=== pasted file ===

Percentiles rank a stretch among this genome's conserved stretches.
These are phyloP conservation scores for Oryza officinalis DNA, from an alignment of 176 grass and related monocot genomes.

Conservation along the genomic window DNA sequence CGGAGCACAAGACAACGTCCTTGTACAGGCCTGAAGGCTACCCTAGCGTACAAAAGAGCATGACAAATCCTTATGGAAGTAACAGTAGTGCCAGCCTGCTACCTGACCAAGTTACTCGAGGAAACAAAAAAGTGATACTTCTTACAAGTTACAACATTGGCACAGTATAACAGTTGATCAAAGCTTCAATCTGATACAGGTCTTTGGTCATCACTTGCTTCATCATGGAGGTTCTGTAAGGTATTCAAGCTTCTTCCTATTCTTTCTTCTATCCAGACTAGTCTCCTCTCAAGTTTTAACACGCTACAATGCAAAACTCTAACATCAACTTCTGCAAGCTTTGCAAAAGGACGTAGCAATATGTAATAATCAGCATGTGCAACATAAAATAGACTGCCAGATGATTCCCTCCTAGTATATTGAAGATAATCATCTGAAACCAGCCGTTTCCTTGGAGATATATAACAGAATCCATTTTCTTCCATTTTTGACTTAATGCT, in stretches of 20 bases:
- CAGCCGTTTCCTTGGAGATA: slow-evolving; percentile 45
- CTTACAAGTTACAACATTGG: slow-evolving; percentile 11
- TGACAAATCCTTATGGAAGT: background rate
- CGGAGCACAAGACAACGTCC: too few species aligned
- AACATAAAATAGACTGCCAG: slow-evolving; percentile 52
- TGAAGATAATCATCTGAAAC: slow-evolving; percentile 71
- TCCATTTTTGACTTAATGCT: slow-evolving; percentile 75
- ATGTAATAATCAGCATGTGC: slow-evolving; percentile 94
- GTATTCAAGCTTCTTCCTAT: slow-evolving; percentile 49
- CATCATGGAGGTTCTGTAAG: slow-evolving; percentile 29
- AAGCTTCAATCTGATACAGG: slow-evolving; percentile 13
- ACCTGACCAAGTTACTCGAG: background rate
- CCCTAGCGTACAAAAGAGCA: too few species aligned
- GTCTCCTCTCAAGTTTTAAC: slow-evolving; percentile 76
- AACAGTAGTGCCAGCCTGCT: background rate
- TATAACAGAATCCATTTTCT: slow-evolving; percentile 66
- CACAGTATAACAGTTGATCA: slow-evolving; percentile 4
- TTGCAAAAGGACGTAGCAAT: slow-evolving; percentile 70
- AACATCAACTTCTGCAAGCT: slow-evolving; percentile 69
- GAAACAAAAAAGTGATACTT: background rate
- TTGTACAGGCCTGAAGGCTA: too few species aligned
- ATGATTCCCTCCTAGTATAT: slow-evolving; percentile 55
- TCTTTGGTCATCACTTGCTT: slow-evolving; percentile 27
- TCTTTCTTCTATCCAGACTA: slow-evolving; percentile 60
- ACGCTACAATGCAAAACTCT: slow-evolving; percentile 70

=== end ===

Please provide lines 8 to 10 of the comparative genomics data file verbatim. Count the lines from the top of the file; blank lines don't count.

- AACATAAAATAGACTGCCAG: slow-evolving; percentile 52
- TGAAGATAATCATCTGAAAC: slow-evolving; percentile 71
- TCCATTTTTGACTTAATGCT: slow-evolving; percentile 75